On Tuesday, Oct. 16, City Council unanimously approved guidelines under the growth management ordinance that prioritize which residential projects are eligible for residential growth allotments (RGAs) that entitle developers to permits to build homes.
City planner Bill Dean told the council that the regulations emphasize which projects have secured the most entitlements and are closest to beginning construction.
Under the new guidelines, Dean said that the Tracy Hills, Ellis and Kagehiro projects are the first developments in line for RGAs because they are furthest along in the process.
Tracy Hills is within city limits and straddles Interstate 580 at the south end of Lammers Road. Ellis is slated for land outside city limits on the northwest corner of Linne and Corral Hollow roads, and the Kagehiro project will occupy city land northeast of Valpico and Corral Hollow roads.
“Those are projects that have received City Council approval in the past several times,” Dean said. “Those are projects that have developed infrastructure solutions for their projects. Those are projects that are poised to move into the tentative mapping phase … sooner than others.”
Dean told council that there are not enough RGAs for every proposed project around Tracy to be built profitably at the same time.
The city’s growth guidelines allow handing out a maximum of 750 RGAs each year, with an annual average of 600 RGAs — limits approved by voters in 2000 under Measure A.
The guidelines approved Tuesday also stipulate that infill projects — plans to build homes on lots within city limits that are partially or wholly surrounded by developed land — would also get priority.
Other developments waiting for RGAs would be eligible for allotments that aren’t used by infill projects or Tracy Hills, Ellis or the Kagehiro development. RGAs cannot be transferred between projects once issued to a specific project.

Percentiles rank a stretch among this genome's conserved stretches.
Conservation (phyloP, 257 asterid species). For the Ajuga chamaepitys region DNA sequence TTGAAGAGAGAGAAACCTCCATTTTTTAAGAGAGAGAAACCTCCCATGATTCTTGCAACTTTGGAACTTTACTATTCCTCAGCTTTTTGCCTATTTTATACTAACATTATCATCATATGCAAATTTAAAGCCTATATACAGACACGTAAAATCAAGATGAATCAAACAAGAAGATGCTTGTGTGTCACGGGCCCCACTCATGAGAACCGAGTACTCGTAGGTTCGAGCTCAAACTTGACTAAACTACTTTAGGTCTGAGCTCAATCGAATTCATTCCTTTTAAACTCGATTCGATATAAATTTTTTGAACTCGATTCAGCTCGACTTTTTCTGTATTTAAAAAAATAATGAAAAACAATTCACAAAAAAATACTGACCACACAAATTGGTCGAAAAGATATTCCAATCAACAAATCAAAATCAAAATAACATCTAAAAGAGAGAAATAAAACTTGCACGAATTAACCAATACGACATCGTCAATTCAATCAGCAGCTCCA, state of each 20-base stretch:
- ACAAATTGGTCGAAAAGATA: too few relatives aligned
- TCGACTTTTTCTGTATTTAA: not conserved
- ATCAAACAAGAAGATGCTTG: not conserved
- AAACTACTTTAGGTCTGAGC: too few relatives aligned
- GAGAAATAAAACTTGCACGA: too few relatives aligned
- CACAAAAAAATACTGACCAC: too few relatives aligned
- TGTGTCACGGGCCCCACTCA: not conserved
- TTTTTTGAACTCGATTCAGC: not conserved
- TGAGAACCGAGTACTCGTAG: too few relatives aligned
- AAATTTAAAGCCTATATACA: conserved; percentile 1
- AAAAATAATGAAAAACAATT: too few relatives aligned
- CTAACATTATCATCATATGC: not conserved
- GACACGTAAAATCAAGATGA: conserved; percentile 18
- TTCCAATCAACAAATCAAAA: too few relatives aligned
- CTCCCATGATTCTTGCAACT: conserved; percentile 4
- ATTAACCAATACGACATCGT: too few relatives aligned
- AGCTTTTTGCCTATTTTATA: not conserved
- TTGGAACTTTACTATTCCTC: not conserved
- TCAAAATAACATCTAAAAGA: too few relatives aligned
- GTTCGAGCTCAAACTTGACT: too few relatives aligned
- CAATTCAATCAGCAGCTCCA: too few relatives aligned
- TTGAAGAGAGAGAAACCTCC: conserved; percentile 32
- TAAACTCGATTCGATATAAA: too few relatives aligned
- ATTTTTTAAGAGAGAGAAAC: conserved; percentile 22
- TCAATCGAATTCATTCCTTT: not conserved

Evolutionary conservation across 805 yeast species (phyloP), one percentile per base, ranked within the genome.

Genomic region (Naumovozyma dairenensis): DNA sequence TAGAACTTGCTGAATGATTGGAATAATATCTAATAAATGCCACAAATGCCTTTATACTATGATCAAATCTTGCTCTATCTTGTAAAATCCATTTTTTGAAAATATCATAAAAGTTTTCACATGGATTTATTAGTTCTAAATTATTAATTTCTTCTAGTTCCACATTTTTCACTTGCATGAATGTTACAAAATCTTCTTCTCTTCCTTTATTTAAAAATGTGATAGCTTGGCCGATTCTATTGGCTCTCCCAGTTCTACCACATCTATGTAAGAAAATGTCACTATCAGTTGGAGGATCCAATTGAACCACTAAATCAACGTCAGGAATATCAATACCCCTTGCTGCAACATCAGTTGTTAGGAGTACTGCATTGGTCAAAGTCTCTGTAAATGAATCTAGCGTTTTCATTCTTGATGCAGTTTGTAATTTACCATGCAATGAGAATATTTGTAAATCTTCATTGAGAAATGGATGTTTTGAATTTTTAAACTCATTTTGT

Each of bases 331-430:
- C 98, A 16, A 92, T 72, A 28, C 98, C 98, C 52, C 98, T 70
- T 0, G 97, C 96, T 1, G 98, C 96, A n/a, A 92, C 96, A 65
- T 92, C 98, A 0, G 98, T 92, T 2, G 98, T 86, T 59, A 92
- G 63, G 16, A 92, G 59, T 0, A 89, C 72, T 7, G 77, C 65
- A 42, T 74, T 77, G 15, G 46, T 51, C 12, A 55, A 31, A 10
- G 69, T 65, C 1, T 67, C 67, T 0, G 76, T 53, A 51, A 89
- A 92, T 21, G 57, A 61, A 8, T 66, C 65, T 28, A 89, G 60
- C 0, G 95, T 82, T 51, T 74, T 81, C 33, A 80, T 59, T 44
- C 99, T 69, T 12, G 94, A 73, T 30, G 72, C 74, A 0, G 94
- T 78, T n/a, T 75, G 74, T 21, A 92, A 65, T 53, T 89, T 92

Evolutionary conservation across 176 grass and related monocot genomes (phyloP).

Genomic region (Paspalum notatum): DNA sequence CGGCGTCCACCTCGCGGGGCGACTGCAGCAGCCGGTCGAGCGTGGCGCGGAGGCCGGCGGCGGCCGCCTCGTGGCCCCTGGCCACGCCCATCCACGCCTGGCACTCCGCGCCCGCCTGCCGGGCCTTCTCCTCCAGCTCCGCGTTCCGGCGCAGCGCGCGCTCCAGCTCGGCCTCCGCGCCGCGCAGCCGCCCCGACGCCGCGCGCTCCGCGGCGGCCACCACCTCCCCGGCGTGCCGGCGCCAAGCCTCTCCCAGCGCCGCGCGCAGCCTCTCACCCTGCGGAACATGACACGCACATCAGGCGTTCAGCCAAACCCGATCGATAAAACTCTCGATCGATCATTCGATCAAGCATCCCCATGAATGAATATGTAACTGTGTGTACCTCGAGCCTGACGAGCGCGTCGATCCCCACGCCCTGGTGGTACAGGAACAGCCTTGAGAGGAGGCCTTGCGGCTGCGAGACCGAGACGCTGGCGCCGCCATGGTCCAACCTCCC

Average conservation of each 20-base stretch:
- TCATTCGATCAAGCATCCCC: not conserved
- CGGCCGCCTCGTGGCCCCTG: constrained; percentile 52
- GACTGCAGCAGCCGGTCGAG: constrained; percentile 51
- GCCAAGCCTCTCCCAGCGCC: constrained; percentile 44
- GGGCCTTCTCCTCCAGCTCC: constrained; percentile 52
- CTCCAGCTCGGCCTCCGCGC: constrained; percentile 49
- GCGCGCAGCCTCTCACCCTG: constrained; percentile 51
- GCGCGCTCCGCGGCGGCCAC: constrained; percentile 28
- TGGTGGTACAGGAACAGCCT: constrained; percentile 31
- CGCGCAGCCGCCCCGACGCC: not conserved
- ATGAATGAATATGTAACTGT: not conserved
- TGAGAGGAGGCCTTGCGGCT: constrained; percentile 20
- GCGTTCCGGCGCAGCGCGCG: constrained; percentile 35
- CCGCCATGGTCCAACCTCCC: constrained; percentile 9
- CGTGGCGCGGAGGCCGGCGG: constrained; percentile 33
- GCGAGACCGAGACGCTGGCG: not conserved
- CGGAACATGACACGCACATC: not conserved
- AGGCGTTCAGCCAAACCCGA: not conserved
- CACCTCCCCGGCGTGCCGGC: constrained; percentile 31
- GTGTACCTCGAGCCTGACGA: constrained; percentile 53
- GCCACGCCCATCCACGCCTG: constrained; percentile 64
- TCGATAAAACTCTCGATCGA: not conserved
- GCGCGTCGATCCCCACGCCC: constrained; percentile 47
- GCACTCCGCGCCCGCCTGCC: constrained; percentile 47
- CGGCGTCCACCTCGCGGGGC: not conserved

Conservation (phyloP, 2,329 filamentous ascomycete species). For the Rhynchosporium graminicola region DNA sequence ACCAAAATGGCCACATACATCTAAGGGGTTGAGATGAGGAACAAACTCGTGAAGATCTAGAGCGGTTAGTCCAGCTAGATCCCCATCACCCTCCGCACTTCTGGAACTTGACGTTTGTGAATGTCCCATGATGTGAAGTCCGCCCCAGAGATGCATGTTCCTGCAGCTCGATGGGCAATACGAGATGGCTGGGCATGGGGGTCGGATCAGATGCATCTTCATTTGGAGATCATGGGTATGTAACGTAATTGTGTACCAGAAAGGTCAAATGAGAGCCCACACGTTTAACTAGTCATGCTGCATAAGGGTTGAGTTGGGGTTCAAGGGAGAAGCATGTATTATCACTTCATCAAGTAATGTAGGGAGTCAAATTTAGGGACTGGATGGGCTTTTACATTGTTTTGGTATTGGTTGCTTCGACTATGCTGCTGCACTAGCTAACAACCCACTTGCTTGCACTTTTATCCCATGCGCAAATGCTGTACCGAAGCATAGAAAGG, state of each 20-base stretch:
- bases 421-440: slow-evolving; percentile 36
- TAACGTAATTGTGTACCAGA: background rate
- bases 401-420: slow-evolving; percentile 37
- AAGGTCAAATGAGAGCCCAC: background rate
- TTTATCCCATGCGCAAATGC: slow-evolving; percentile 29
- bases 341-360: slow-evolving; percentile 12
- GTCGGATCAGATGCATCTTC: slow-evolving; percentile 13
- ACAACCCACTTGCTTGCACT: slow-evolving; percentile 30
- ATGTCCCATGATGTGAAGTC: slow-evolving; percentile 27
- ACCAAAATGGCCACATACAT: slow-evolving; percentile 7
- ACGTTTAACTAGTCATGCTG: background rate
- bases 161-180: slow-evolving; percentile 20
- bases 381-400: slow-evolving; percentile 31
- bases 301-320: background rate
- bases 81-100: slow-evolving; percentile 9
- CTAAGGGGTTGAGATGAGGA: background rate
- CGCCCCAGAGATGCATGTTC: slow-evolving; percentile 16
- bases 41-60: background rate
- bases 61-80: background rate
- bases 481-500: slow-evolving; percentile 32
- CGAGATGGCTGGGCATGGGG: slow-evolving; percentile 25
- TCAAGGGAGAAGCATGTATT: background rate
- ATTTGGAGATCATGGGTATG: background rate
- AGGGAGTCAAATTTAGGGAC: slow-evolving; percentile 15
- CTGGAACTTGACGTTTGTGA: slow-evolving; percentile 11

Mike Souza, of Tracy-based Souza Realty and Development, is one of the partners behind Tracy Hills, which was annexed into the city in 1998.
Souza said Thursday, Oct. 18, that the project has been at a standstill since 2000, as Measure A virtually shut down residential growth in Tracy between 2006 and 2012.
The City Council’s recent vote, he said, will allow Tracy Hills to be built now that the city is able to issue RGAs again.
Souza said he was “pleased” to see the project move forward and expected to start construction as early as 2014.
In previous conversations, Ellis lead developer Les Serpa has also said 2014 is a target for constructing homes.
“We are seeing the market has been strong in the Bay Area for a good year,” Souza said. “We usually see the market here follow (the market) in the Bay Area by 12 to 18 months.”
He said the housing project perched in the hills overlooking the valley supports the economic development efforts of the city along the Lammers Road corridor — specifically the Cordes Ranch and Gateway properties east of Lammers.
“That Lammers corridor is going to be a very important corridor in the future,” Souza said.